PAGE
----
Letters to the Editor

Letter: State overreach

There was an odd disconnect in former Gov. Bill Walker’s plea for fewer lawsuits against “federal overreach,” and more dialogue (ADN, Feb. 13). He pointed out that the “statehood compact” — Gov. Wally Hickel’s favorite phrase — which is arguably embodied in the 1959 Statehood Act, clearly expected that Alaska would finance its existence as a state through the development of resources found on and under the lands conveyed to Alaska in the federal government’s generous and unprecedented 102.5-million-acre Statehood-Act land grant.  

As Walker correctly wrote, “we were given certain ownership rights in the statehood compact because we were expected to live off our resources.” The state-owned lands at Prudhoe Bay are a perfect example.

Yet there is a pesky fact of land ownership, which the state continues to ignore when it incessantly whines “federal overreach” after each federal land management decision. The lands involved in these decisions are not the lands granted to Alaska, free and clear, whose purpose was to finance the new state. The subject lands were not granted to Alaska at statehood, at all — nor were they expected to be.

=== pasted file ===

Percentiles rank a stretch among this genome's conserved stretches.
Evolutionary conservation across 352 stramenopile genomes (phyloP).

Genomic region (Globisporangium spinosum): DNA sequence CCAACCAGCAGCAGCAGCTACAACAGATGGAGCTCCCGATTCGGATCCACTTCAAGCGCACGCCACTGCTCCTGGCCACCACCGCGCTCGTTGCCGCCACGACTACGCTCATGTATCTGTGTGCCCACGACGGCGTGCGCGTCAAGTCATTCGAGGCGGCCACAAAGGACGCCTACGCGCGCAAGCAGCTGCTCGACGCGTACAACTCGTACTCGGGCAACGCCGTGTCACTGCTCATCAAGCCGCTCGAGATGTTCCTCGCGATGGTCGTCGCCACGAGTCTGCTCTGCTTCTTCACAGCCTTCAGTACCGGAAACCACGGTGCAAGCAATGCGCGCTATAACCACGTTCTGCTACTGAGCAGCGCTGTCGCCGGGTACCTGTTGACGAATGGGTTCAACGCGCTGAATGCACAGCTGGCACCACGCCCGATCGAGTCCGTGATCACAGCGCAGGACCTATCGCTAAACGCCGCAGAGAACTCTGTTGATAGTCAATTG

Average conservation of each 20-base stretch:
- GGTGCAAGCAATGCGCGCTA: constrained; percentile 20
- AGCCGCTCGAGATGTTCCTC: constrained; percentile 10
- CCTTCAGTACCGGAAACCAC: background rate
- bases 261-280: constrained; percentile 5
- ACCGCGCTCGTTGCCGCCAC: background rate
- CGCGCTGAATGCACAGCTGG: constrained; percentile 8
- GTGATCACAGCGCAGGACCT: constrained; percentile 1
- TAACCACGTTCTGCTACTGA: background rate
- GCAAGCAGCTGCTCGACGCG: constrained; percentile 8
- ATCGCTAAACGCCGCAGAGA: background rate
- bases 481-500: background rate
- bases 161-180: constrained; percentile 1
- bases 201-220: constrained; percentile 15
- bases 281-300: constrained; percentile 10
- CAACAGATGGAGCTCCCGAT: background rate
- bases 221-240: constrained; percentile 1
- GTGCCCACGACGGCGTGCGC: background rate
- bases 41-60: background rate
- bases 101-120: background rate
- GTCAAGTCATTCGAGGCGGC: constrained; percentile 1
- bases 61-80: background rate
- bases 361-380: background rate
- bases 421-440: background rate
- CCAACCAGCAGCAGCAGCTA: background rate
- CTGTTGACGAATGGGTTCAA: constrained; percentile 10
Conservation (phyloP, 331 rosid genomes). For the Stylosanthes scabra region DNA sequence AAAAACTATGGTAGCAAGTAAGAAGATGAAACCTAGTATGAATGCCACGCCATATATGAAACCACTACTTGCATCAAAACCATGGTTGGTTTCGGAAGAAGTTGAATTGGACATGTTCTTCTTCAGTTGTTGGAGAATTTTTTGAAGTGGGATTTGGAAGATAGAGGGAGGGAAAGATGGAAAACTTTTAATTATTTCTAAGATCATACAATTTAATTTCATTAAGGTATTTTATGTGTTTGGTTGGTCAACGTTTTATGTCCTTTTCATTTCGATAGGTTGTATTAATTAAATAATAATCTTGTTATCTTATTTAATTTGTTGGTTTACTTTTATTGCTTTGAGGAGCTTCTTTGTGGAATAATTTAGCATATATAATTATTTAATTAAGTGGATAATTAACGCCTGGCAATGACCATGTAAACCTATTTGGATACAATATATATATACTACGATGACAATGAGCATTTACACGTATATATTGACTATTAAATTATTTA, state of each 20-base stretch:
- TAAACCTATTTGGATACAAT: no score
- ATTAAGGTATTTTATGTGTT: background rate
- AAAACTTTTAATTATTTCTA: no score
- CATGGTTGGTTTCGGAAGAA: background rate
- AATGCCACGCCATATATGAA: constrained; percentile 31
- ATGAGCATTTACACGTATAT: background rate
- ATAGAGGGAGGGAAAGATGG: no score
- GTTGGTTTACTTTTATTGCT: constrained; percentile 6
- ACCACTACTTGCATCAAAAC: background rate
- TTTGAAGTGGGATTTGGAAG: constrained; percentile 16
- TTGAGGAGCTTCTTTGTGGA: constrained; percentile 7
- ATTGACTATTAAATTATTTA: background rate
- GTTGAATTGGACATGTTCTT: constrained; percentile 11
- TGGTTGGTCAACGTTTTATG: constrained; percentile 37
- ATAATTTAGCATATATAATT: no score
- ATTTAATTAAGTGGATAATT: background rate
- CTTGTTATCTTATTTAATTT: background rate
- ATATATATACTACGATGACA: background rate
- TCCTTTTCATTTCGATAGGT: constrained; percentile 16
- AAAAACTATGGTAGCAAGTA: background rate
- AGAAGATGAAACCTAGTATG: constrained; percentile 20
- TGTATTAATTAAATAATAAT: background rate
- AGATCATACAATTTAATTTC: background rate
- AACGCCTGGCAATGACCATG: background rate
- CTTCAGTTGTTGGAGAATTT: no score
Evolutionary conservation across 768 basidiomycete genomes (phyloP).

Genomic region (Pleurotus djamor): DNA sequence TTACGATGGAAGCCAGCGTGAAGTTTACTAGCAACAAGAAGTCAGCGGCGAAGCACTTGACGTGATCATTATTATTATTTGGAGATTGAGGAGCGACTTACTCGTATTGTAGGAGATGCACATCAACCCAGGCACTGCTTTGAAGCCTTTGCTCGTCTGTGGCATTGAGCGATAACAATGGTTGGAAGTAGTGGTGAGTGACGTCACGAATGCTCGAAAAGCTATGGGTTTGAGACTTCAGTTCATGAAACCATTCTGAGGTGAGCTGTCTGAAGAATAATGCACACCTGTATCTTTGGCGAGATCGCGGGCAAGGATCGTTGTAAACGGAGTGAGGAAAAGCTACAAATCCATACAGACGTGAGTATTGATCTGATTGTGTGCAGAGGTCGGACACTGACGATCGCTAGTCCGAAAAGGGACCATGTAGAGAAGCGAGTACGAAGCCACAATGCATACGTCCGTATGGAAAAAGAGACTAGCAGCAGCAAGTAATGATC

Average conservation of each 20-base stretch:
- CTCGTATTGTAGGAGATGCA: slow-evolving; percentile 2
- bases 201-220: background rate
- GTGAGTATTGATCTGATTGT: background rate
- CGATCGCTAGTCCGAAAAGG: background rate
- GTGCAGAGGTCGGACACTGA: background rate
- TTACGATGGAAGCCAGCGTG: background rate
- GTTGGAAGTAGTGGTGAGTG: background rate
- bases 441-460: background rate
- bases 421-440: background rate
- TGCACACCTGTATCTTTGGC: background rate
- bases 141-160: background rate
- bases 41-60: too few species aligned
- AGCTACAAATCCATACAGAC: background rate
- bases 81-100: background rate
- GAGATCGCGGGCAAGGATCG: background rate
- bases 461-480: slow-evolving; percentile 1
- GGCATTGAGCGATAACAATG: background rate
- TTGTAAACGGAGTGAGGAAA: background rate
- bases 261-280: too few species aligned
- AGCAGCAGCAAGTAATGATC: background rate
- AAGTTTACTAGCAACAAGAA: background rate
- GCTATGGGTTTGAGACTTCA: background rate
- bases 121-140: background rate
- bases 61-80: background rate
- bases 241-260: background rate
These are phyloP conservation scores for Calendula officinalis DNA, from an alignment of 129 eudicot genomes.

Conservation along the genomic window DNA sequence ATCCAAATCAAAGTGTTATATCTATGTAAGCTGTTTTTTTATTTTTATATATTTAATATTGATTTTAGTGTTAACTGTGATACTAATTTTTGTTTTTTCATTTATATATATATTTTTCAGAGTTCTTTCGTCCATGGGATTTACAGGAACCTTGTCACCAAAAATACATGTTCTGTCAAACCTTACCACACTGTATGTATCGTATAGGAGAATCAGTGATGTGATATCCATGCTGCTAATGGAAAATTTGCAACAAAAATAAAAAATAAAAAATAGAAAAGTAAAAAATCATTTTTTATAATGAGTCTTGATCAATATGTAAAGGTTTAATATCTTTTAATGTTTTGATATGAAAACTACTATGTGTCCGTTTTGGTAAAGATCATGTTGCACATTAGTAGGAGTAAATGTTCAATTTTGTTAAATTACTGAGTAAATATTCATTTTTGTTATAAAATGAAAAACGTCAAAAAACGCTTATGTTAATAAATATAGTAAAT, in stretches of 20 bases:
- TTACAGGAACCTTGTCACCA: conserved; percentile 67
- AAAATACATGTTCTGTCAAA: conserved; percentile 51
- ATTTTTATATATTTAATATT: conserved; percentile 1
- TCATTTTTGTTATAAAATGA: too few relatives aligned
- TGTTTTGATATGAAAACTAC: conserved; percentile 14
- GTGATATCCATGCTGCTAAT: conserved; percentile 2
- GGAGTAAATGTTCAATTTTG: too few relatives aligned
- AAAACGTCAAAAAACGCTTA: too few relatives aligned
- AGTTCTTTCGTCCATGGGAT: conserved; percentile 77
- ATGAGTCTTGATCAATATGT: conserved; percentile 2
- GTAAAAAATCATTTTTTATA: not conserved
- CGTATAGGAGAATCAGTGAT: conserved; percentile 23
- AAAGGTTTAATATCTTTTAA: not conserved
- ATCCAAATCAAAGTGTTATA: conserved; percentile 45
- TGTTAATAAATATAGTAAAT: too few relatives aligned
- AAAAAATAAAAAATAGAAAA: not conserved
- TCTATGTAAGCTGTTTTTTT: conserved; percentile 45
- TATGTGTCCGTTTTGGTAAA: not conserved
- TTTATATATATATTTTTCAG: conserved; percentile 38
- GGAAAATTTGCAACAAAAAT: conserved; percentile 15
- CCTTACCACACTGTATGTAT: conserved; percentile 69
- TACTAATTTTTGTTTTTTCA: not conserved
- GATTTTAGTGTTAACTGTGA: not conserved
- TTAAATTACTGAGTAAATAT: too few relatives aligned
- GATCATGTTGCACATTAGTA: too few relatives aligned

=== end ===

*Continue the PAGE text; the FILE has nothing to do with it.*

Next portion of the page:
They are instead the Arctic National Wildlife Refuge, or ANWR, the National Petroleum Reserve-Alaska, or NPR-A, the Tongass National Forest and similar federal reserves that were not made available for state land selection because they had been withdrawn or reserved for the benefit of the nation as a whole, before statehood. This fact was clearly understood at the time of statehood. Notwithstanding that these lands reserves were unavailable for state ownership, Alaska continues to ignore the purpose of the Statehood Act lands granted to it, and instead demands — and litigates — that  these federal, national land reserves must be managed solely or primarily for Alaska’s benefit.

Alaska’s grasping, “gimme” position on this issue ignores the overriding national land interests. It must appear to folks Outside that Alaska may never become mature enough to wisely develop its own unprecedented 102.5 million acres, but instead will incessantly demand that the feds manage more, more, more federal lands for the state’s benefit.

— T. E. Meacham

Anchorage

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